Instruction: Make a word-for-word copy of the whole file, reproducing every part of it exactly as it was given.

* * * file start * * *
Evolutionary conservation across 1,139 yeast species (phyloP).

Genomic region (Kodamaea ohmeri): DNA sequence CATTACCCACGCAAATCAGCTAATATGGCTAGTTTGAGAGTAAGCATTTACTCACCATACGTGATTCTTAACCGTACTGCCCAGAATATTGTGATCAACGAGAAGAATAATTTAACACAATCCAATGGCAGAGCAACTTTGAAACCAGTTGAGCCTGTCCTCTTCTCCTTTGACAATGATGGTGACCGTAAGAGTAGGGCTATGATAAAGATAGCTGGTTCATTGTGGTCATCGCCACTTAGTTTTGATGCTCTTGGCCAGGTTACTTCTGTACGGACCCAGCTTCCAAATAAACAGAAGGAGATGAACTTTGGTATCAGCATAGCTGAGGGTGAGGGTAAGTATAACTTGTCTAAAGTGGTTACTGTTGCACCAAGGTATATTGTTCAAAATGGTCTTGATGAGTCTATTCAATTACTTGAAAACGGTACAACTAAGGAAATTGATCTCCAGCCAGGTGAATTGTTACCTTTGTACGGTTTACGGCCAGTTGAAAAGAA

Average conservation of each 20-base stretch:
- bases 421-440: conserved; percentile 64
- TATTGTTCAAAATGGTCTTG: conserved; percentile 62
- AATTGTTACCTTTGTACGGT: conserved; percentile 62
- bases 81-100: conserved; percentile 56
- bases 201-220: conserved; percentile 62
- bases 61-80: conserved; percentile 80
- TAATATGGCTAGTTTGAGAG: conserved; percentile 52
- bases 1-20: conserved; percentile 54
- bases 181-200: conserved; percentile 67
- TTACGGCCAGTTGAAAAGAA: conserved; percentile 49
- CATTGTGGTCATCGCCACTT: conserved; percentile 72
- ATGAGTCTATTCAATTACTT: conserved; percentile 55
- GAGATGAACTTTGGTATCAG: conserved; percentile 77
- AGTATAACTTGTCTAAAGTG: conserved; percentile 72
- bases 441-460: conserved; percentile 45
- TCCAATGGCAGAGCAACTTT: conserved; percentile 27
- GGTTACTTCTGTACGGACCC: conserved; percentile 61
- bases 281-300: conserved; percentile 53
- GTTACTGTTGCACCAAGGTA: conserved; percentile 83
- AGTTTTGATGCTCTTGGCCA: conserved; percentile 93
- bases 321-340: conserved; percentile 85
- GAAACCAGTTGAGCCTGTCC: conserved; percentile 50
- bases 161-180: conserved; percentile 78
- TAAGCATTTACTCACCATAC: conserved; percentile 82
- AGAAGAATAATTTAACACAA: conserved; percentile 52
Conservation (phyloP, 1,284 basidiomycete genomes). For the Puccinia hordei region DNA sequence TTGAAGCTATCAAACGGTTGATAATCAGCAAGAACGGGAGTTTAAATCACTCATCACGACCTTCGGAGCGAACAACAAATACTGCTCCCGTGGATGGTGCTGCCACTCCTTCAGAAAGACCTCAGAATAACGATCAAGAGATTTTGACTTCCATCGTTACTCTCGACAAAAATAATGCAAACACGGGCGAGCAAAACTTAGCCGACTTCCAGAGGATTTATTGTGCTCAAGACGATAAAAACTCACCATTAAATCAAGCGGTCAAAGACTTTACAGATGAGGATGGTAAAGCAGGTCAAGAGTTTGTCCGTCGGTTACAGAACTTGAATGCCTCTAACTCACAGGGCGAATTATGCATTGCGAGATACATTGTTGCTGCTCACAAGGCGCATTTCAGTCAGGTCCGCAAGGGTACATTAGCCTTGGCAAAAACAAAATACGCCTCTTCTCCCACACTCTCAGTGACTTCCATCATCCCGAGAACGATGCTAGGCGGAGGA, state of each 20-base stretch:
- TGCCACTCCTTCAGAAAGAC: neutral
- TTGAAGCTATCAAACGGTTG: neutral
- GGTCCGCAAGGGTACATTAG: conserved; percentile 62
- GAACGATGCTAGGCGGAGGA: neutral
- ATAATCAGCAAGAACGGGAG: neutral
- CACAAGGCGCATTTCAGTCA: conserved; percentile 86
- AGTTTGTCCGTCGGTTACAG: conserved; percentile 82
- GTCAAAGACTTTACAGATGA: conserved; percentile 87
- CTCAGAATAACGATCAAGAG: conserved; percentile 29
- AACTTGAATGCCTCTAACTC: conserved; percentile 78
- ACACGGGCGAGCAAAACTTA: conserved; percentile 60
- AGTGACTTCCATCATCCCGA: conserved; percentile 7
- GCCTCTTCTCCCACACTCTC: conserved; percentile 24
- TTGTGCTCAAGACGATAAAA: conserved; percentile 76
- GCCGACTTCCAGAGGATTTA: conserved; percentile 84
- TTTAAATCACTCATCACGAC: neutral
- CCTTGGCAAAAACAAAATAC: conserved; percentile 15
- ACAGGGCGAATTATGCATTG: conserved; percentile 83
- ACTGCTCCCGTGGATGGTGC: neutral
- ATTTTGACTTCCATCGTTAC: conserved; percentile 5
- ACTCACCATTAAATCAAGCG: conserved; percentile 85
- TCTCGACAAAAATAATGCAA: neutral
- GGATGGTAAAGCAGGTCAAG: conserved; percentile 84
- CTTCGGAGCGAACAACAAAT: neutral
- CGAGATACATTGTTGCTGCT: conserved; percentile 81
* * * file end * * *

Evolutionary conservation across 1,139 yeast species (phyloP).

Genomic region (Kodamaea ohmeri): DNA sequence CATTACCCACGCAAATCAGCTAATATGGCTAGTTTGAGAGTAAGCATTTACTCACCATACGTGATTCTTAACCGTACTGCCCAGAATATTGTGATCAACGAGAAGAATAATTTAACACAATCCAATGGCAGAGCAACTTTGAAACCAGTTGAGCCTGTCCTCTTCTCCTTTGACAATGATGGTGACCGTAAGAGTAGGGCTATGATAAAGATAGCTGGTTCATTGTGGTCATCGCCACTTAGTTTTGATGCTCTTGGCCAGGTTACTTCTGTACGGACCCAGCTTCCAAATAAACAGAAGGAGATGAACTTTGGTATCAGCATAGCTGAGGGTGAGGGTAAGTATAACTTGTCTAAAGTGGTTACTGTTGCACCAAGGTATATTGTTCAAAATGGTCTTGATGAGTCTATTCAATTACTTGAAAACGGTACAACTAAGGAAATTGATCTCCAGCCAGGTGAATTGTTACCTTTGTACGGTTTACGGCCAGTTGAAAAGAA

Average conservation of each 20-base stretch:
- bases 421-440: conserved; percentile 64
- TATTGTTCAAAATGGTCTTG: conserved; percentile 62
- AATTGTTACCTTTGTACGGT: conserved; percentile 62
- bases 81-100: conserved; percentile 56
- bases 201-220: conserved; percentile 62
- bases 61-80: conserved; percentile 80
- TAATATGGCTAGTTTGAGAG: conserved; percentile 52
- bases 1-20: conserved; percentile 54
- bases 181-200: conserved; percentile 67
- TTACGGCCAGTTGAAAAGAA: conserved; percentile 49
- CATTGTGGTCATCGCCACTT: conserved; percentile 72
- ATGAGTCTATTCAATTACTT: conserved; percentile 55
- GAGATGAACTTTGGTATCAG: conserved; percentile 77
- AGTATAACTTGTCTAAAGTG: conserved; percentile 72
- bases 441-460: conserved; percentile 45
- TCCAATGGCAGAGCAACTTT: conserved; percentile 27
- GGTTACTTCTGTACGGACCC: conserved; percentile 61
- bases 281-300: conserved; percentile 53
- GTTACTGTTGCACCAAGGTA: conserved; percentile 83
- AGTTTTGATGCTCTTGGCCA: conserved; percentile 93
- bases 321-340: conserved; percentile 85
- GAAACCAGTTGAGCCTGTCC: conserved; percentile 50
- bases 161-180: conserved; percentile 78
- TAAGCATTTACTCACCATAC: conserved; percentile 82
- AGAAGAATAATTTAACACAA: conserved; percentile 52
Conservation (phyloP, 1,284 basidiomycete genomes). For the Puccinia hordei region DNA sequence TTGAAGCTATCAAACGGTTGATAATCAGCAAGAACGGGAGTTTAAATCACTCATCACGACCTTCGGAGCGAACAACAAATACTGCTCCCGTGGATGGTGCTGCCACTCCTTCAGAAAGACCTCAGAATAACGATCAAGAGATTTTGACTTCCATCGTTACTCTCGACAAAAATAATGCAAACACGGGCGAGCAAAACTTAGCCGACTTCCAGAGGATTTATTGTGCTCAAGACGATAAAAACTCACCATTAAATCAAGCGGTCAAAGACTTTACAGATGAGGATGGTAAAGCAGGTCAAGAGTTTGTCCGTCGGTTACAGAACTTGAATGCCTCTAACTCACAGGGCGAATTATGCATTGCGAGATACATTGTTGCTGCTCACAAGGCGCATTTCAGTCAGGTCCGCAAGGGTACATTAGCCTTGGCAAAAACAAAATACGCCTCTTCTCCCACACTCTCAGTGACTTCCATCATCCCGAGAACGATGCTAGGCGGAGGA, state of each 20-base stretch:
- TGCCACTCCTTCAGAAAGAC: neutral
- TTGAAGCTATCAAACGGTTG: neutral
- GGTCCGCAAGGGTACATTAG: conserved; percentile 62
- GAACGATGCTAGGCGGAGGA: neutral
- ATAATCAGCAAGAACGGGAG: neutral
- CACAAGGCGCATTTCAGTCA: conserved; percentile 86
- AGTTTGTCCGTCGGTTACAG: conserved; percentile 82
- GTCAAAGACTTTACAGATGA: conserved; percentile 87
- CTCAGAATAACGATCAAGAG: conserved; percentile 29
- AACTTGAATGCCTCTAACTC: conserved; percentile 78
- ACACGGGCGAGCAAAACTTA: conserved; percentile 60
- AGTGACTTCCATCATCCCGA: conserved; percentile 7
- GCCTCTTCTCCCACACTCTC: conserved; percentile 24
- TTGTGCTCAAGACGATAAAA: conserved; percentile 76
- GCCGACTTCCAGAGGATTTA: conserved; percentile 84
- TTTAAATCACTCATCACGAC: neutral
- CCTTGGCAAAAACAAAATAC: conserved; percentile 15
- ACAGGGCGAATTATGCATTG: conserved; percentile 83
- ACTGCTCCCGTGGATGGTGC: neutral
- ATTTTGACTTCCATCGTTAC: conserved; percentile 5
- ACTCACCATTAAATCAAGCG: conserved; percentile 85
- TCTCGACAAAAATAATGCAA: neutral
- GGATGGTAAAGCAGGTCAAG: conserved; percentile 84
- CTTCGGAGCGAACAACAAAT: neutral
- CGAGATACATTGTTGCTGCT: conserved; percentile 81